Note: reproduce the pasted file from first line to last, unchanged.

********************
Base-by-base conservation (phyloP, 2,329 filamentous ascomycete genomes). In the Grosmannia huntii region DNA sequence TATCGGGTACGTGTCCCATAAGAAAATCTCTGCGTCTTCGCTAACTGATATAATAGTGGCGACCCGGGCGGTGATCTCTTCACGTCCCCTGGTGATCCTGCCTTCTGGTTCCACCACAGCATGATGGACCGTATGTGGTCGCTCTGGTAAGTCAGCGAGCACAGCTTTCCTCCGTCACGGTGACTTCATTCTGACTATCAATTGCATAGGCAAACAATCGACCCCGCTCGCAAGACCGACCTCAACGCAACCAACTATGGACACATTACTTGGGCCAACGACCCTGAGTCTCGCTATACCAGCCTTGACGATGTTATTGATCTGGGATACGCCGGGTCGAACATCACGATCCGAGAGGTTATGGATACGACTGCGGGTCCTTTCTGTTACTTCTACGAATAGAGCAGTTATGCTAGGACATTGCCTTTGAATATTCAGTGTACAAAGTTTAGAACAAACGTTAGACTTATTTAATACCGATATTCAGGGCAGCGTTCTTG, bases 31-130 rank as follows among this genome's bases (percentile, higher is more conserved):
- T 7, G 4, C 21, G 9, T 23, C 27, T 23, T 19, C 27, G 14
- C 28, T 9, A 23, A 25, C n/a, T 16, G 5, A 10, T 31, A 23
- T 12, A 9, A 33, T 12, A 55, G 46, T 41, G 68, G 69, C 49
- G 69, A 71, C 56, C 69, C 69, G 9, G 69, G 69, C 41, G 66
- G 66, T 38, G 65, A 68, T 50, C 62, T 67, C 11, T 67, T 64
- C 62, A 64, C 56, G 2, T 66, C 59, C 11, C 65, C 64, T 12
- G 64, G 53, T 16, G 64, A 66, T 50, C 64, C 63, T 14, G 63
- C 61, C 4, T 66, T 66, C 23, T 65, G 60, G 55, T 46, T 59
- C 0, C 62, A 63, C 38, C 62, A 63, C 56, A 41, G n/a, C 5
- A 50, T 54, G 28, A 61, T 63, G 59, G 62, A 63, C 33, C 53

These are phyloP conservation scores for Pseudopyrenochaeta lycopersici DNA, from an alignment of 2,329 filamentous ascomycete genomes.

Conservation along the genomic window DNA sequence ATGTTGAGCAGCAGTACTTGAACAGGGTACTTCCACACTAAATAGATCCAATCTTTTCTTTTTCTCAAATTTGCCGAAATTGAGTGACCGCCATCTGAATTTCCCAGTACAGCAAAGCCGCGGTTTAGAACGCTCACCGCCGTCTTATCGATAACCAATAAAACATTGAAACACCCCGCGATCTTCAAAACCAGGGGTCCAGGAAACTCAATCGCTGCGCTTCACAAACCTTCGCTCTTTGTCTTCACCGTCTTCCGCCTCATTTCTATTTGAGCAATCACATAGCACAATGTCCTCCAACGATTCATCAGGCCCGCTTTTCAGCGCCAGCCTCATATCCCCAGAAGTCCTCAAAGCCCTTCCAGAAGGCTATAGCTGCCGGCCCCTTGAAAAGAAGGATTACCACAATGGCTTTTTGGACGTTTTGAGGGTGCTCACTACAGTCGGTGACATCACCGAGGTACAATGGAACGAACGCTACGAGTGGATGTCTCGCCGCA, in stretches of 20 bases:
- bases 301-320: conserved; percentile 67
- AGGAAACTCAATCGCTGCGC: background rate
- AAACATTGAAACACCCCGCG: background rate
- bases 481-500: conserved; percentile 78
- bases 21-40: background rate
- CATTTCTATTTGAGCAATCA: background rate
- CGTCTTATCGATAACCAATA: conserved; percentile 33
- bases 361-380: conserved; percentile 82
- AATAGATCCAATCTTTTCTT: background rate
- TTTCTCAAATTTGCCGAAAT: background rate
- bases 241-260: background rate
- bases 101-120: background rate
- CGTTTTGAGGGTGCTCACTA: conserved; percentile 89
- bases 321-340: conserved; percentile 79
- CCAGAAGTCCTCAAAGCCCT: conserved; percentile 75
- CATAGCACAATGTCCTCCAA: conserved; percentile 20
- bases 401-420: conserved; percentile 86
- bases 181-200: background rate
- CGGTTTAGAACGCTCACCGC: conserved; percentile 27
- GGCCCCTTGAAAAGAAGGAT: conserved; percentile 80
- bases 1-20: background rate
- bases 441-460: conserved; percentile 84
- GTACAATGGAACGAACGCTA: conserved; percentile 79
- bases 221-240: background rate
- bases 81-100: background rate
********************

Base-by-base conservation (phyloP, 2,329 filamentous ascomycete genomes). In the Grosmannia huntii region DNA sequence TATCGGGTACGTGTCCCATAAGAAAATCTCTGCGTCTTCGCTAACTGATATAATAGTGGCGACCCGGGCGGTGATCTCTTCACGTCCCCTGGTGATCCTGCCTTCTGGTTCCACCACAGCATGATGGACCGTATGTGGTCGCTCTGGTAAGTCAGCGAGCACAGCTTTCCTCCGTCACGGTGACTTCATTCTGACTATCAATTGCATAGGCAAACAATCGACCCCGCTCGCAAGACCGACCTCAACGCAACCAACTATGGACACATTACTTGGGCCAACGACCCTGAGTCTCGCTATACCAGCCTTGACGATGTTATTGATCTGGGATACGCCGGGTCGAACATCACGATCCGAGAGGTTATGGATACGACTGCGGGTCCTTTCTGTTACTTCTACGAATAGAGCAGTTATGCTAGGACATTGCCTTTGAATATTCAGTGTACAAAGTTTAGAACAAACGTTAGACTTATTTAATACCGATATTCAGGGCAGCGTTCTTG, bases 31-130 rank as follows among this genome's bases (percentile, higher is more conserved):
- T 7, G 4, C 21, G 9, T 23, C 27, T 23, T 19, C 27, G 14
- C 28, T 9, A 23, A 25, C n/a, T 16, G 5, A 10, T 31, A 23
- T 12, A 9, A 33, T 12, A 55, G 46, T 41, G 68, G 69, C 49
- G 69, A 71, C 56, C 69, C 69, G 9, G 69, G 69, C 41, G 66
- G 66, T 38, G 65, A 68, T 50, C 62, T 67, C 11, T 67, T 64
- C 62, A 64, C 56, G 2, T 66, C 59, C 11, C 65, C 64, T 12
- G 64, G 53, T 16, G 64, A 66, T 50, C 64, C 63, T 14, G 63
- C 61, C 4, T 66, T 66, C 23, T 65, G 60, G 55, T 46, T 59
- C 0, C 62, A 63, C 38, C 62, A 63, C 56, A 41, G n/a, C 5
- A 50, T 54, G 28, A 61, T 63, G 59, G 62, A 63, C 33, C 53

These are phyloP conservation scores for Pseudopyrenochaeta lycopersici DNA, from an alignment of 2,329 filamentous ascomycete genomes.

Conservation along the genomic window DNA sequence ATGTTGAGCAGCAGTACTTGAACAGGGTACTTCCACACTAAATAGATCCAATCTTTTCTTTTTCTCAAATTTGCCGAAATTGAGTGACCGCCATCTGAATTTCCCAGTACAGCAAAGCCGCGGTTTAGAACGCTCACCGCCGTCTTATCGATAACCAATAAAACATTGAAACACCCCGCGATCTTCAAAACCAGGGGTCCAGGAAACTCAATCGCTGCGCTTCACAAACCTTCGCTCTTTGTCTTCACCGTCTTCCGCCTCATTTCTATTTGAGCAATCACATAGCACAATGTCCTCCAACGATTCATCAGGCCCGCTTTTCAGCGCCAGCCTCATATCCCCAGAAGTCCTCAAAGCCCTTCCAGAAGGCTATAGCTGCCGGCCCCTTGAAAAGAAGGATTACCACAATGGCTTTTTGGACGTTTTGAGGGTGCTCACTACAGTCGGTGACATCACCGAGGTACAATGGAACGAACGCTACGAGTGGATGTCTCGCCGCA, in stretches of 20 bases:
- bases 301-320: conserved; percentile 67
- AGGAAACTCAATCGCTGCGC: background rate
- AAACATTGAAACACCCCGCG: background rate
- bases 481-500: conserved; percentile 78
- bases 21-40: background rate
- CATTTCTATTTGAGCAATCA: background rate
- CGTCTTATCGATAACCAATA: conserved; percentile 33
- bases 361-380: conserved; percentile 82
- AATAGATCCAATCTTTTCTT: background rate
- TTTCTCAAATTTGCCGAAAT: background rate
- bases 241-260: background rate
- bases 101-120: background rate
- CGTTTTGAGGGTGCTCACTA: conserved; percentile 89
- bases 321-340: conserved; percentile 79
- CCAGAAGTCCTCAAAGCCCT: conserved; percentile 75
- CATAGCACAATGTCCTCCAA: conserved; percentile 20
- bases 401-420: conserved; percentile 86
- bases 181-200: background rate
- CGGTTTAGAACGCTCACCGC: conserved; percentile 27
- GGCCCCTTGAAAAGAAGGAT: conserved; percentile 80
- bases 1-20: background rate
- bases 441-460: conserved; percentile 84
- GTACAATGGAACGAACGCTA: conserved; percentile 79
- bases 221-240: background rate
- bases 81-100: background rate